multi sub quick-sort(@data where @data.elems > 1) {
    my $pivot = @data.shift;

    my %part = @data.classify(* < $pivot);

    return flat(
        quick-sort(%part{True} // []), 
        $pivot,
        quick-sort(%part{False} // [])
    );
}

As it may happen that all elements are on the same side of the pivot, you need to make sure you pass an empty list in that case (thus, // []).

The second change will lead to the the code similar to what is published (as of today) on Rosettacode. Indeed, if our choice of the pivot is the first element, than it is possible to separate it in the function signature instead of manually taking the item in the code. You can also simplify the signature of the first multi-method:

multi sub quick-sort([]) {
    return [];
}

multi sub quick-sort([$pivot, *@data]) {
    my %part = @data.classify(* < $pivot);

    return flat(
        quick-sort(%part{True} // []),
        $pivot,
        quick-sort(%part{False} // [])
    );
}

Rosettacode’s code also does not have a return statement. You can do that too, while I prefer having an explicit return in the function.

Can you suggest any further clever change?

💡 100. Bubble sort in Perl 6

Hey everyone, let’s implement some algorithms in Perl 6.

The first one will be the classical Bubble sort. In essence, you scan the data from left to right and swap the two adjacent items if they are not ordered properly yet. Repeat until the whole data list is ordered.

Here’s the initial straightforward implementation:

sub bubble-sort(@data) {
    my Bool $done = False;
    while !$done {
        $done = True;
        for 1 .. @data.elems - 1 -> $n {
            if @data[$n - 1] > @data[$n] {
                (@data[$n - 1], @data[$n]) = 
                    (@data[$n], @data[$n - 1]);
                $done = False;
            }
        }
    }
}

my @data = 4, 5, 7, 1, 46, 78, 2, 2, 1, 9, 10;
bubble-sort @data;
say @data;

This implementation does in-place sorting, but you don’t need to declare the function argument as is rw. Actually, the compiler will tell you that that is redundant and will stop further compilation:

For parameter '@data', '@' sigil containers don't need 'is rw' to be writable
Can only use 'is rw' on a scalar ('$' sigil) parameter, not '@data'

Another place which I’d like to take a more precise look at is swapping the two array elements:

(@data[$n - 1], @data[$n]) = (@data[$n], @data[$n - 1]);

Now, as the program is ready and we can confirm it works correctly, let’s transform it to make it more expressive (although maybe a bit less efficient).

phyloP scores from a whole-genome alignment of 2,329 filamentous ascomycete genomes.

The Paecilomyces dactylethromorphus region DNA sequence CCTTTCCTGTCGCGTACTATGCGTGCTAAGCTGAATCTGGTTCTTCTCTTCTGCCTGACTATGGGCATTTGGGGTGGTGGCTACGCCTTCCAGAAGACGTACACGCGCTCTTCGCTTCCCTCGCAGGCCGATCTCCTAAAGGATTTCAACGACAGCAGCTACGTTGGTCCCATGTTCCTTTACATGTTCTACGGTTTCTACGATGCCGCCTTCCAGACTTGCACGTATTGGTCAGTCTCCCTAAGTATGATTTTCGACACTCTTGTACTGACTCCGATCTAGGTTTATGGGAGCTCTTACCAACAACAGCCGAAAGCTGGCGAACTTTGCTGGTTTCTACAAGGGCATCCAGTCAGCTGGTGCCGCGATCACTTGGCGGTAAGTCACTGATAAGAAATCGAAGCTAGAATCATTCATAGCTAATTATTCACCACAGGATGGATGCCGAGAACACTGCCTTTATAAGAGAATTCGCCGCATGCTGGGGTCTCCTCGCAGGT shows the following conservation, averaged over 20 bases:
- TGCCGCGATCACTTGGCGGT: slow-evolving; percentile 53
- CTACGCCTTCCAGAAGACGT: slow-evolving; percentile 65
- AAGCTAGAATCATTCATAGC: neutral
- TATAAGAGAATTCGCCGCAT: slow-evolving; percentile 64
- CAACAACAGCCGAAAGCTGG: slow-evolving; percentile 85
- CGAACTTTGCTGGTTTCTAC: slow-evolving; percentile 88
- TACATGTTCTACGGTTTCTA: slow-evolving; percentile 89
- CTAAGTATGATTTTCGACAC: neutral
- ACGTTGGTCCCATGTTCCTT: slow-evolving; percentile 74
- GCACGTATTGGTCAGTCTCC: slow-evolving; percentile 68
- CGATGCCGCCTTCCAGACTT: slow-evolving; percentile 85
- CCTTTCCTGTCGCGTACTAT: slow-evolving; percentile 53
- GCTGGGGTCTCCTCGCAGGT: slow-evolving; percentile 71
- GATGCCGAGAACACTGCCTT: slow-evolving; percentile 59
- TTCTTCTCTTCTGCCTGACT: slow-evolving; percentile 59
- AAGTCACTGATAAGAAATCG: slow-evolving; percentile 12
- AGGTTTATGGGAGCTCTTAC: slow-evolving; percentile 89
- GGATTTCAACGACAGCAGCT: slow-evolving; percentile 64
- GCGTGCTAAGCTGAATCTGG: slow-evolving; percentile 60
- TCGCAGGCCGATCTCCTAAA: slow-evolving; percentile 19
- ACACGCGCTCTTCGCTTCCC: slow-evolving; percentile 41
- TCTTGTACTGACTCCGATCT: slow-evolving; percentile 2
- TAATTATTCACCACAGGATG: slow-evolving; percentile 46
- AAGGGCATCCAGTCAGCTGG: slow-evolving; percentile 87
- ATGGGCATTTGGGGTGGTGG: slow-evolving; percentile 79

$ perl6 bubble-sort.pl6 
[1 1 2 2 4 5 7 9 10 46 78]

The first step would be to simplify the swapping code. On both sides of the equals sign, we are working with the same two elements, with indices $n and $n - 1. It is possible to call the reverse method on the list of two elements and assign it back to it:

(@data[$n - 1], @data[$n]).=reverse;

This can be simplified further by using an array slice:

@data[$n - 1, $n].=reverse;

As you can see, the parentheses are not needed any more. The only question, which you have to answer yourself, is whether to surround the .= operator with spaces or not. On one hand, this is a method call (thus, no spaces), on another, it is an assignment (thus, spaces).

OK, what’s next? Of course, the if statement can be written as a postfix condition, but there are two lines of code in the if block. At this point, I can make a decision to trade between the beauty of code and the efficiency, and get rid of the Boolean $done flag.

sub bubble-sort(@data) {
    for 1 .. @data.elems - 1 -> $n {
        if @data[$n - 1] > @data[$n] {
            @data[$n - 1, $n].=reverse;
        }
    }
    bubble-sort(@data) unless [<=] @data;
}

This step also allowed to remove the while block. At the end of the function, a recursive call is done (again, maybe less efficient, but who cares), and the condition to check if the array is already sorted is now explicit:

unless [<=] @data

After all that, it is now possible to append a postfix if:

@data[$n - 1, $n].=reverse if @data[$n - 1] > @data[$n]

And even the postfix for:

@data[$_ - 1, $_].=reverse
    if @data[$_ - 1] > @data[$_]
        for 1 .. @data.elems - 1;

Also, why not make the condition using both the slice and the reduction operator as we’ve already done in other parts of the function:

@data[$_ - 1, $_].=reverse
    if [>] @data[$_ - 1, $_]
        for 1 .. @data.elems - 1;

The next step is to reduce the range 1 .. @data.elems - 1, which is OK but contains a bit too many elements, which can be removed. The -1 part can be replaced with an open range:

for 1 ..^ @data.elems;

After which the elems call is not needed, and Perl 6 can do that for us:

for 1 ..^ @data;

And here’s the current state of the code:

sub bubble-sort(@data) {
    @data[$_ - 1, $_] .= reverse
        if [>] @data[$_ - 1, $_]
            for 1 ..^ @data;